The launch of a new Structured Products section on IFAonline is representative of the huge amount of interest and growing demand for these investments.
Product launches have been coming thick and fast from both established and newer players in the market. Investor enthusiasm for structured products may seem surprising considering the majority are linked to the FTSE and other indices; in these volatile markets, many investors are moving to cash rather than equity-based products. So why are structured products proving so attractive in the current climate and how are they being used by IFAs and their clients?
The different levels of protection available on the products are clearly proving a draw for investors. This allows them to still gain access to the indices of their choice (particularly the FTSE) while taking out varying degrees of protection ranging from a full capital guarantee to soft protection (capital at risk options) which are guaranteed unless the markets fall by a specified level. Performance-wise structured products are measuring up well too compared to trackers, gilt and corporate bond funds.
The range of products on offer is clearly another benefit, from FTSE-linked to more exotic products tapping into the commodities boom, property and emerging markets. There is also the added benefit that income can be taken from some of the products; a key consideration for many investors in any market.
Structured product providers appear divided on what features appeal most to investors. Keydata for example is sticking with its policy of offering capital at risk products which it believes investors want in these volatile times. Keydata sales director Mark Owen says: “In slightly more volatile markets, capital guarantees are a safe haven but you don’t get as good value with these. You are not that geared into the upside as with the money left after the guarantee, you will not get much exposure to the market. One of the risks of structured products is they do what they are designed to do and guarantee your performance in uncertain times but returns can disappear.
“Keydata runs with 50% soft protection so if the market falls by more than 50% it would put capital at risk. However, it is unlikely this would happen and you wouldn’t want to be in any investment product if markets fell that far anyway.”
However, Colin Dickie, director at Barclays Wealth, believes full capital protection is still the most popular. He says the increasing use by IFAs of asset allocation tools is leading them to look at new areas and the capital protected element of structured products is there to reassure investors entering new climes.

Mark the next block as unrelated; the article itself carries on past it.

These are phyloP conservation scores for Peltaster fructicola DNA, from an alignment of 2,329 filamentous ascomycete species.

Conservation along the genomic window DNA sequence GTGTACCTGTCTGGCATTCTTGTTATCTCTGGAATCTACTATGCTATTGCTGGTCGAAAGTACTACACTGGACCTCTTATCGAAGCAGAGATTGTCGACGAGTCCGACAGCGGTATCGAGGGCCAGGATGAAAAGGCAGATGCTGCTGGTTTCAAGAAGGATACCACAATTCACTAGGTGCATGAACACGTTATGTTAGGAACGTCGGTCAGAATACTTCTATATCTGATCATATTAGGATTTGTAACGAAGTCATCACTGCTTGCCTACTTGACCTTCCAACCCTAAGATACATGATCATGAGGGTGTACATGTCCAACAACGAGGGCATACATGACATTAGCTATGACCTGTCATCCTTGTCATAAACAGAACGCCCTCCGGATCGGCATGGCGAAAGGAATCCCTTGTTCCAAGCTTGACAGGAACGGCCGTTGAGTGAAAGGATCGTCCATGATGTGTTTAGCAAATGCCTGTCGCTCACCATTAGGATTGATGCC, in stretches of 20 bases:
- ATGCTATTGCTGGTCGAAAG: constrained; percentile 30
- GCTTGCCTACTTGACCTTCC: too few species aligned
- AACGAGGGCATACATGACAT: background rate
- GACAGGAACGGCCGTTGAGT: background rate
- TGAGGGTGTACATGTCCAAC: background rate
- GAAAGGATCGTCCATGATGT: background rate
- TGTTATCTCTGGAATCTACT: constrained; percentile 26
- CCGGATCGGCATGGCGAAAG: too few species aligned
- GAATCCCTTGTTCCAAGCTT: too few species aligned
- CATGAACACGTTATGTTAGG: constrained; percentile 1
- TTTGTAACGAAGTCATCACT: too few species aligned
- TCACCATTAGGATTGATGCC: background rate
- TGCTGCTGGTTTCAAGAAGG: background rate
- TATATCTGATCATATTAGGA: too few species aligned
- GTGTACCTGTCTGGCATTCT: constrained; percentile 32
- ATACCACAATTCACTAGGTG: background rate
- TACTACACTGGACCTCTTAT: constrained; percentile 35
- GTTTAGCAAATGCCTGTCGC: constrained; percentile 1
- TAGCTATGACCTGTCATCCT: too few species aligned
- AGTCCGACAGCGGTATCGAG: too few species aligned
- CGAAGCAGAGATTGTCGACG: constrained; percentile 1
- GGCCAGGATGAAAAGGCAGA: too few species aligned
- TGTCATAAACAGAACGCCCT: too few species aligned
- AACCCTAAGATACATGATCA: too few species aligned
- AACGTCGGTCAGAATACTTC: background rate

“We have seen a move towards new areas and interesting asset classes particularly in a protected format. There has been a rise in demand for commodities and lots of movement out of the traditional product areas and into emerging markets and BRIC.”
However, he says the volatile markets have polarised opinion with other clients backing away from the unfamiliar and putting their money into cash.
“We need to design products to tease that money out of the banks and building societies,” he adds.
Meanwhile, Investec Structured Products, which only launched into the market last week, is hedging it bets by offering a wide range of products which fit investors’ varying risk profiles under four main themes: accumulation, investment, income and structured.
Gary Dale, head of intermediary sales at Investec Private Bank, explains: “We decided not to pigeon hole our structured products to fit specific needs. If we want to grow organically, investors must be given sufficient choice and accessibility. “Structured products are just another way of buying asset classes. In a high volatility and high inflation environment, clients want protection or soft protection. They are getting a geared return but there is a limited downside.”
He believes there is further potential for income products especially those which can be bought through pension wrappers such as SIPPs and used for income drawdown.
However, what all three providers are agreed on is the need for structured products not to be viewed as a stand alone asset class but part of the whole investment strategy. Around a third of advisers still used the vehicles as a stand alone asset class according to the survey on this page.
Owen says: “We would like them to think of structured products as the core and then buy more actively managed products around that. It is important to ask a provider to draw a graph giving the risk and rewards of buying the product. There is a secondary market for structured products too so investors are not locked in.”
He also advises, that in these current markets, advisers look carefully at the investment bank behind the products and check their credit ratings.
Dale adds advisers have to be clear what investors’ objectives are in the medium to long term and their attitude to risk before buying a product. Now more than ever, he says advisers must also manage their clients’ expectations.
“It they are buying capital protection they will get a cash like return plus 2 or 3 % so they shouldn’t expect more.”
The more products that launch into this area the more chance there will be a sea-change and advisers will start to make structured products a more central part of their investment process. If they know that many of the key asset classes are now accessible through structured products with the added benefit of protection, they may find new ways of using them in a client’s portfolio. The volatile markets will no doubt create a resurgence in interest for structured products but providers will be hoping once IFAs and clients have starting to get accustomed to using the products, they will be retained when markets finally pick up again.IFAonline
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